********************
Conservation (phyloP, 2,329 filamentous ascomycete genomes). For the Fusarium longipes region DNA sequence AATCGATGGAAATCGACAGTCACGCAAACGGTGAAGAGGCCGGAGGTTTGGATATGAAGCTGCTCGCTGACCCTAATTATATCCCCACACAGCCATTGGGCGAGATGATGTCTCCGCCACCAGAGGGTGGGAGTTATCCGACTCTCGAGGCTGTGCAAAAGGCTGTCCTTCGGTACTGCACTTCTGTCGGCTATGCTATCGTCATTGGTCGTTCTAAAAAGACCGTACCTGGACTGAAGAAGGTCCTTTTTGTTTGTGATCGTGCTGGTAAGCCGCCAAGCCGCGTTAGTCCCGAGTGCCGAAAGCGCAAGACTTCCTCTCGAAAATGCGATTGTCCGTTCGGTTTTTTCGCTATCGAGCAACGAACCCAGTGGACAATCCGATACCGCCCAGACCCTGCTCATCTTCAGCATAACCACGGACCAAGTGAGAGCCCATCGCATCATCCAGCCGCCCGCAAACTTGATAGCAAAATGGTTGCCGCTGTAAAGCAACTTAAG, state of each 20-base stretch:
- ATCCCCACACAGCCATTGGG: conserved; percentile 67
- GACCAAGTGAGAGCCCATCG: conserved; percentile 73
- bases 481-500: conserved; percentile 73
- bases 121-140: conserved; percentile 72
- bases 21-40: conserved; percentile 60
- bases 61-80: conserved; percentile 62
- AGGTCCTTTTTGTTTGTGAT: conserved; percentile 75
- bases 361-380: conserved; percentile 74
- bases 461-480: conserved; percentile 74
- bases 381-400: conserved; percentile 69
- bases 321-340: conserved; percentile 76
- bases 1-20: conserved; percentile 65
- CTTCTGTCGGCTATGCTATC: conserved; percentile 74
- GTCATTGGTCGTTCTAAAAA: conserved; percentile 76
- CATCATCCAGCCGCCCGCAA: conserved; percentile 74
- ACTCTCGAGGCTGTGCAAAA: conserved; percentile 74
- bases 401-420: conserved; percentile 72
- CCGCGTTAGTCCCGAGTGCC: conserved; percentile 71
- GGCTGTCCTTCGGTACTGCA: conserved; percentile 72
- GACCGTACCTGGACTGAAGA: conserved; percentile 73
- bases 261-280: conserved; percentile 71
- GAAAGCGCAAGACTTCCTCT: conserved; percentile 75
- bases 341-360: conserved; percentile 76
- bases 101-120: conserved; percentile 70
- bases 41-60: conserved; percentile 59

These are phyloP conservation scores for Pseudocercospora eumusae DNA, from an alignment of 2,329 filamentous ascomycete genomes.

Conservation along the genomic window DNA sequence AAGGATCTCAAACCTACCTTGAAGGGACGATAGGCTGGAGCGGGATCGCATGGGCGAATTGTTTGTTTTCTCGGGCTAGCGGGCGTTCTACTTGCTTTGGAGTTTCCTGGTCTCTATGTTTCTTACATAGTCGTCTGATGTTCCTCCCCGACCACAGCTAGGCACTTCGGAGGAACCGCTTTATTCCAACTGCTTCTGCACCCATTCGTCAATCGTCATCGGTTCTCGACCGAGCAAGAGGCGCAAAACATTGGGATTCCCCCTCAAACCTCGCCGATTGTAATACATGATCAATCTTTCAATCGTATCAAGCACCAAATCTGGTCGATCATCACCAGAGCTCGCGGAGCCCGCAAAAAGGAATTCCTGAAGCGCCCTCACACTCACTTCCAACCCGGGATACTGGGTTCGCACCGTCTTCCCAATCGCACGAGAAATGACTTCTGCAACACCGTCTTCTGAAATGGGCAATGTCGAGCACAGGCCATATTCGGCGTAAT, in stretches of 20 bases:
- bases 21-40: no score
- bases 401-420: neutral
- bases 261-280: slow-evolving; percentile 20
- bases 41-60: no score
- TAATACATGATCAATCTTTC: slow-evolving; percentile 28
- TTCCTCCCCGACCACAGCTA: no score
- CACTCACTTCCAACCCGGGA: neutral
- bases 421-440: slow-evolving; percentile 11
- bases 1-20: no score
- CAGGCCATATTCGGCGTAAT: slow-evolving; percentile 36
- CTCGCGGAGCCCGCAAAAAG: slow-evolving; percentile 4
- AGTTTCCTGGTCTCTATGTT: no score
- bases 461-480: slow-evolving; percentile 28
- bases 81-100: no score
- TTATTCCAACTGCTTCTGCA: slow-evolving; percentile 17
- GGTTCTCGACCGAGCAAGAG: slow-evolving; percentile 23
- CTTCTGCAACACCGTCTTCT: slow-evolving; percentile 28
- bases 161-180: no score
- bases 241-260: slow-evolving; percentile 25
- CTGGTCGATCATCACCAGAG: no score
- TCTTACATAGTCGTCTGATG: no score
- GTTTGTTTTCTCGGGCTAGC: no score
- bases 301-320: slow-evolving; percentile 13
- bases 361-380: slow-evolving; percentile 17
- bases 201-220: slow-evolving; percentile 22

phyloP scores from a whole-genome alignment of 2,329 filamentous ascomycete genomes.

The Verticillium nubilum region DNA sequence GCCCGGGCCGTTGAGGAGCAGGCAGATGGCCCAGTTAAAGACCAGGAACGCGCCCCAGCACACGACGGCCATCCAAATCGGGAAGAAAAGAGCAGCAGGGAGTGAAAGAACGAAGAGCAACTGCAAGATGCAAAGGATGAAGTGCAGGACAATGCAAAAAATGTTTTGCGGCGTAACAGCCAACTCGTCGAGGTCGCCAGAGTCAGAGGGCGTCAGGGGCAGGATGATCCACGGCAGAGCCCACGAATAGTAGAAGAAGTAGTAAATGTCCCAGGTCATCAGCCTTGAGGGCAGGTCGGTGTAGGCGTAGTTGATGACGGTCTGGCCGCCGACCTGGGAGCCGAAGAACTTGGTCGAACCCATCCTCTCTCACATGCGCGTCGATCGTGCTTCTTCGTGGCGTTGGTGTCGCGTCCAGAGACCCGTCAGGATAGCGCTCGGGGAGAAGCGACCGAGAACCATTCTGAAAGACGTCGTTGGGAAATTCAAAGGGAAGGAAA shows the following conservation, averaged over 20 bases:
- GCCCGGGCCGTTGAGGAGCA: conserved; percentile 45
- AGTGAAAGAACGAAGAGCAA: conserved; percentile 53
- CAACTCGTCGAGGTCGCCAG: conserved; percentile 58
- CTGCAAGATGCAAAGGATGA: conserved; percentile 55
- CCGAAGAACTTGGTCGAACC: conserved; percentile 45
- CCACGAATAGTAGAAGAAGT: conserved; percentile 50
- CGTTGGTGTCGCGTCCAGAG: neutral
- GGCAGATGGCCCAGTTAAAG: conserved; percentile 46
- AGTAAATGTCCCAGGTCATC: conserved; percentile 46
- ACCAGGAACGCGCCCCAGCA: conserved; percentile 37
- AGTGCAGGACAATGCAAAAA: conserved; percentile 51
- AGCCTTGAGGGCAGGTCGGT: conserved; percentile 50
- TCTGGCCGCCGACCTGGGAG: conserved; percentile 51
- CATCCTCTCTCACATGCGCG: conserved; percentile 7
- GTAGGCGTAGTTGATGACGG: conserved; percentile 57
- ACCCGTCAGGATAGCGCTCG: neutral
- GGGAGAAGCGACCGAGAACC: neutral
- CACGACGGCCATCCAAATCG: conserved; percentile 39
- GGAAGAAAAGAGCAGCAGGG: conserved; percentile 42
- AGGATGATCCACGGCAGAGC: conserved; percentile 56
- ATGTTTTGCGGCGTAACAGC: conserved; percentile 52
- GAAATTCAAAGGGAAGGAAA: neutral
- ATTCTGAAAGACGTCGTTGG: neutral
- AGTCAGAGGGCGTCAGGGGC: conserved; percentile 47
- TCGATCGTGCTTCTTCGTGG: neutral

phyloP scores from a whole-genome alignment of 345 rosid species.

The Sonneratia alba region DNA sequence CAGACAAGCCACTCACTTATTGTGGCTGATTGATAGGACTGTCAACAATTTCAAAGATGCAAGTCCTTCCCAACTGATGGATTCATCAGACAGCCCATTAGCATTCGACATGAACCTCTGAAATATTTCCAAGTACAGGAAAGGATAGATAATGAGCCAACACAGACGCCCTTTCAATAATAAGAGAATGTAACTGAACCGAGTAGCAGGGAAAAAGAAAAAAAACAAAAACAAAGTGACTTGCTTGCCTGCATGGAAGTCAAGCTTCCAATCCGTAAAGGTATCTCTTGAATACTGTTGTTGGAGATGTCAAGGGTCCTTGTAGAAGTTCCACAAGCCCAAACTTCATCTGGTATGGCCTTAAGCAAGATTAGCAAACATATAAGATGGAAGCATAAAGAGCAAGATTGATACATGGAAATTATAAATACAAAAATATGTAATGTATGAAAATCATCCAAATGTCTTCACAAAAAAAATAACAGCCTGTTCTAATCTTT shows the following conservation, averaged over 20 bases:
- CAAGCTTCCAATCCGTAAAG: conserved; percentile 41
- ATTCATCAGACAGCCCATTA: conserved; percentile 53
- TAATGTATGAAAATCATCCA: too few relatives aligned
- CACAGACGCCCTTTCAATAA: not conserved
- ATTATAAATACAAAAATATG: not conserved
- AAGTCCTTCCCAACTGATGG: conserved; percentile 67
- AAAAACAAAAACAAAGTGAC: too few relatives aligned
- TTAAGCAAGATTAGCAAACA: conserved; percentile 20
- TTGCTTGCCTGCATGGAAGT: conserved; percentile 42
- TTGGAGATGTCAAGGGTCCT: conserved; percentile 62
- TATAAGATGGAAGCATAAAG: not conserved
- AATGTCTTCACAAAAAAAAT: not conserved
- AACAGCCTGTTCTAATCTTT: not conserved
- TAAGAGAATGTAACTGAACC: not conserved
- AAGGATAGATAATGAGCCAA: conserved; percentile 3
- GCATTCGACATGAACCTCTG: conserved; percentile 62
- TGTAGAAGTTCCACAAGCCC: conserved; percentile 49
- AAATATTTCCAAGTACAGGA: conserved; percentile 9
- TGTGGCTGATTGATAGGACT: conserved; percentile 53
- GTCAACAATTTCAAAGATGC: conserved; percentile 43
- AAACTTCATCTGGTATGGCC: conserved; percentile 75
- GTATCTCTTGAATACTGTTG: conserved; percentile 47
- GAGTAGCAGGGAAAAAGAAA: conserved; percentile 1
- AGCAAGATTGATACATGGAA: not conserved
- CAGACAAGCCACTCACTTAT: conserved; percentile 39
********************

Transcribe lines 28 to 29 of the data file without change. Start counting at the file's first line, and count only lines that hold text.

Conservation along the genomic window DNA sequence AAGGATCTCAAACCTACCTTGAAGGGACGATAGGCTGGAGCGGGATCGCATGGGCGAATTGTTTGTTTTCTCGGGCTAGCGGGCGTTCTACTTGCTTTGGAGTTTCCTGGTCTCTATGTTTCTTACATAGTCGTCTGATGTTCCTCCCCGACCACAGCTAGGCACTTCGGAGGAACCGCTTTATTCCAACTGCTTCTGCACCCATTCGTCAATCGTCATCGGTTCTCGACCGAGCAAGAGGCGCAAAACATTGGGATTCCCCCTCAAACCTCGCCGATTGTAATACATGATCAATCTTTCAATCGTATCAAGCACCAAATCTGGTCGATCATCACCAGAGCTCGCGGAGCCCGCAAAAAGGAATTCCTGAAGCGCCCTCACACTCACTTCCAACCCGGGATACTGGGTTCGCACCGTCTTCCCAATCGCACGAGAAATGACTTCTGCAACACCGTCTTCTGAAATGGGCAATGTCGAGCACAGGCCATATTCGGCGTAAT, in stretches of 20 bases:
- bases 21-40: no score